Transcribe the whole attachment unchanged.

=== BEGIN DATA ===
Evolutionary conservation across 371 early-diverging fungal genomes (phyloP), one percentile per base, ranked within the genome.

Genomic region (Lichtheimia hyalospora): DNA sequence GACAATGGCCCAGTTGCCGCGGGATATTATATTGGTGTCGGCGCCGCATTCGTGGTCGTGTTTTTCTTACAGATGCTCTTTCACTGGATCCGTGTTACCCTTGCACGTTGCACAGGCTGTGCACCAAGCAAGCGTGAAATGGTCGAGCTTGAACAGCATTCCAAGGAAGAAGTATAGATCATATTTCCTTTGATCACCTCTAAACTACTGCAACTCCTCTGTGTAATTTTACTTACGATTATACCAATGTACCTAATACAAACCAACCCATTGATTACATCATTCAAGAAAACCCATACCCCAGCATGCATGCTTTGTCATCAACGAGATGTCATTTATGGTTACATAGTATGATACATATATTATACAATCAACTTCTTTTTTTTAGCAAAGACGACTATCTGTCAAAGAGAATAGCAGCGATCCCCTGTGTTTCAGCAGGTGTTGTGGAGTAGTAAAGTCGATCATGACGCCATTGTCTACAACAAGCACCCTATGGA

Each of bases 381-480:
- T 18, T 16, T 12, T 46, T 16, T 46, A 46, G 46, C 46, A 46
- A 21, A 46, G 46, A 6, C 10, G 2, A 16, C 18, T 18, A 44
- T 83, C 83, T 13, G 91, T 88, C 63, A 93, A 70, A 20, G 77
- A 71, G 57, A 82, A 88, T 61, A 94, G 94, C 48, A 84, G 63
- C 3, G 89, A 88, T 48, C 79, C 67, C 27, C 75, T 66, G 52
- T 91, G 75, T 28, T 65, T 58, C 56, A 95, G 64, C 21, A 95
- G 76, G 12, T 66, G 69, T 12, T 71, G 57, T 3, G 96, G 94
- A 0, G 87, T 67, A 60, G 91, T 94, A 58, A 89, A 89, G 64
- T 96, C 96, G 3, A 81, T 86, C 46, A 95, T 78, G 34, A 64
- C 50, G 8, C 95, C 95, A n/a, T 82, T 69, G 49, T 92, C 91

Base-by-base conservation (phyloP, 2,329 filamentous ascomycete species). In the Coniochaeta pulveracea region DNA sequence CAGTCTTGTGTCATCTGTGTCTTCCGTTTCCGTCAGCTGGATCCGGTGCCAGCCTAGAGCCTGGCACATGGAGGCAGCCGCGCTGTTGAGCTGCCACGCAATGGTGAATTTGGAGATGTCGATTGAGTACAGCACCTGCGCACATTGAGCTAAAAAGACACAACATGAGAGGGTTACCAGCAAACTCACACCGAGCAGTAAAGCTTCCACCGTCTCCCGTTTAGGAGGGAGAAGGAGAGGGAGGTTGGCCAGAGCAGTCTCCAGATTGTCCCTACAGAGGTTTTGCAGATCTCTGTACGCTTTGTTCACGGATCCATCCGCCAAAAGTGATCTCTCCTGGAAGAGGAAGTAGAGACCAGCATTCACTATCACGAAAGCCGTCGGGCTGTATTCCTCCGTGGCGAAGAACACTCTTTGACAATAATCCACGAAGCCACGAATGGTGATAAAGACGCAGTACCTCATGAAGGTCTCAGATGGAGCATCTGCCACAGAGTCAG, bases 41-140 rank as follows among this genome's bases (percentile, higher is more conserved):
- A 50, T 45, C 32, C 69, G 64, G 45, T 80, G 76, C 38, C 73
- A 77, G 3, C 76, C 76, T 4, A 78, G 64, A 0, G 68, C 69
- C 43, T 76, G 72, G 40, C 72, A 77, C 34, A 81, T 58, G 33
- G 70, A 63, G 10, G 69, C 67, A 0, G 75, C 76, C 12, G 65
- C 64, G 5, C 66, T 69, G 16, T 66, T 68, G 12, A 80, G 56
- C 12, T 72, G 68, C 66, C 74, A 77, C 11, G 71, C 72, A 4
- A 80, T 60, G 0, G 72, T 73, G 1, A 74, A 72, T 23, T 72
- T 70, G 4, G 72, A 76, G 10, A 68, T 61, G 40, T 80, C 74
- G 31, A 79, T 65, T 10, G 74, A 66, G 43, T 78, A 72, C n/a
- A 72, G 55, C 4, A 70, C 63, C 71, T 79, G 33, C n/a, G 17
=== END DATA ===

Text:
Evolutionary conservation across 371 early-diverging fungal genomes (phyloP), one percentile per base, ranked within the genome.

Genomic region (Lichtheimia hyalospora): DNA sequence GACAATGGCCCAGTTGCCGCGGGATATTATATTGGTGTCGGCGCCGCATTCGTGGTCGTGTTTTTCTTACAGATGCTCTTTCACTGGATCCGTGTTACCCTTGCACGTTGCACAGGCTGTGCACCAAGCAAGCGTGAAATGGTCGAGCTTGAACAGCATTCCAAGGAAGAAGTATAGATCATATTTCCTTTGATCACCTCTAAACTACTGCAACTCCTCTGTGTAATTTTACTTACGATTATACCAATGTACCTAATACAAACCAACCCATTGATTACATCATTCAAGAAAACCCATACCCCAGCATGCATGCTTTGTCATCAACGAGATGTCATTTATGGTTACATAGTATGATACATATATTATACAATCAACTTCTTTTTTTTAGCAAAGACGACTATCTGTCAAAGAGAATAGCAGCGATCCCCTGTGTTTCAGCAGGTGTTGTGGAGTAGTAAAGTCGATCATGACGCCATTGTCTACAACAAGCACCCTATGGA

Each of bases 381-480:
- T 18, T 16, T 12, T 46, T 16, T 46, A 46, G 46, C 46, A 46
- A 21, A 46, G 46, A 6, C 10, G 2, A 16, C 18, T 18, A 44
- T 83, C 83, T 13, G 91, T 88, C 63, A 93, A 70, A 20, G 77
- A 71, G 57, A 82, A 88, T 61, A 94, G 94, C 48, A 84, G 63
- C 3, G 89, A 88, T 48, C 79, C 67, C 27, C 75, T 66, G 52
- T 91, G 75, T 28, T 65, T 58, C 56, A 95, G 64, C 21, A 95
- G 76, G 12, T 66, G 69, T 12, T 71, G 57, T 3, G 96, G 94
- A 0, G 87, T 67, A 60, G 91, T 94, A 58, A 89, A 89, G 64
- T 96, C 96, G 3, A 81, T 86, C 46, A 95, T 78, G 34, A 64
- C 50, G 8, C 95, C 95, A n/a, T 82, T 69, G 49, T 92, C 91

Base-by-base conservation (phyloP, 2,329 filamentous ascomycete species). In the Coniochaeta pulveracea region DNA sequence CAGTCTTGTGTCATCTGTGTCTTCCGTTTCCGTCAGCTGGATCCGGTGCCAGCCTAGAGCCTGGCACATGGAGGCAGCCGCGCTGTTGAGCTGCCACGCAATGGTGAATTTGGAGATGTCGATTGAGTACAGCACCTGCGCACATTGAGCTAAAAAGACACAACATGAGAGGGTTACCAGCAAACTCACACCGAGCAGTAAAGCTTCCACCGTCTCCCGTTTAGGAGGGAGAAGGAGAGGGAGGTTGGCCAGAGCAGTCTCCAGATTGTCCCTACAGAGGTTTTGCAGATCTCTGTACGCTTTGTTCACGGATCCATCCGCCAAAAGTGATCTCTCCTGGAAGAGGAAGTAGAGACCAGCATTCACTATCACGAAAGCCGTCGGGCTGTATTCCTCCGTGGCGAAGAACACTCTTTGACAATAATCCACGAAGCCACGAATGGTGATAAAGACGCAGTACCTCATGAAGGTCTCAGATGGAGCATCTGCCACAGAGTCAG, bases 41-140 rank as follows among this genome's bases (percentile, higher is more conserved):
- A 50, T 45, C 32, C 69, G 64, G 45, T 80, G 76, C 38, C 73
- A 77, G 3, C 76, C 76, T 4, A 78, G 64, A 0, G 68, C 69
- C 43, T 76, G 72, G 40, C 72, A 77, C 34, A 81, T 58, G 33
- G 70, A 63, G 10, G 69, C 67, A 0, G 75, C 76, C 12, G 65
- C 64, G 5, C 66, T 69, G 16, T 66, T 68, G 12, A 80, G 56
- C 12, T 72, G 68, C 66, C 74, A 77, C 11, G 71, C 72, A 4
- A 80, T 60, G 0, G 72, T 73, G 1, A 74, A 72, T 23, T 72
- T 70, G 4, G 72, A 76, G 10, A 68, T 61, G 40, T 80, C 74
- G 31, A 79, T 65, T 10, G 74, A 66, G 43, T 78, A 72, C n/a
- A 72, G 55, C 4, A 70, C 63, C 71, T 79, G 33, C n/a, G 17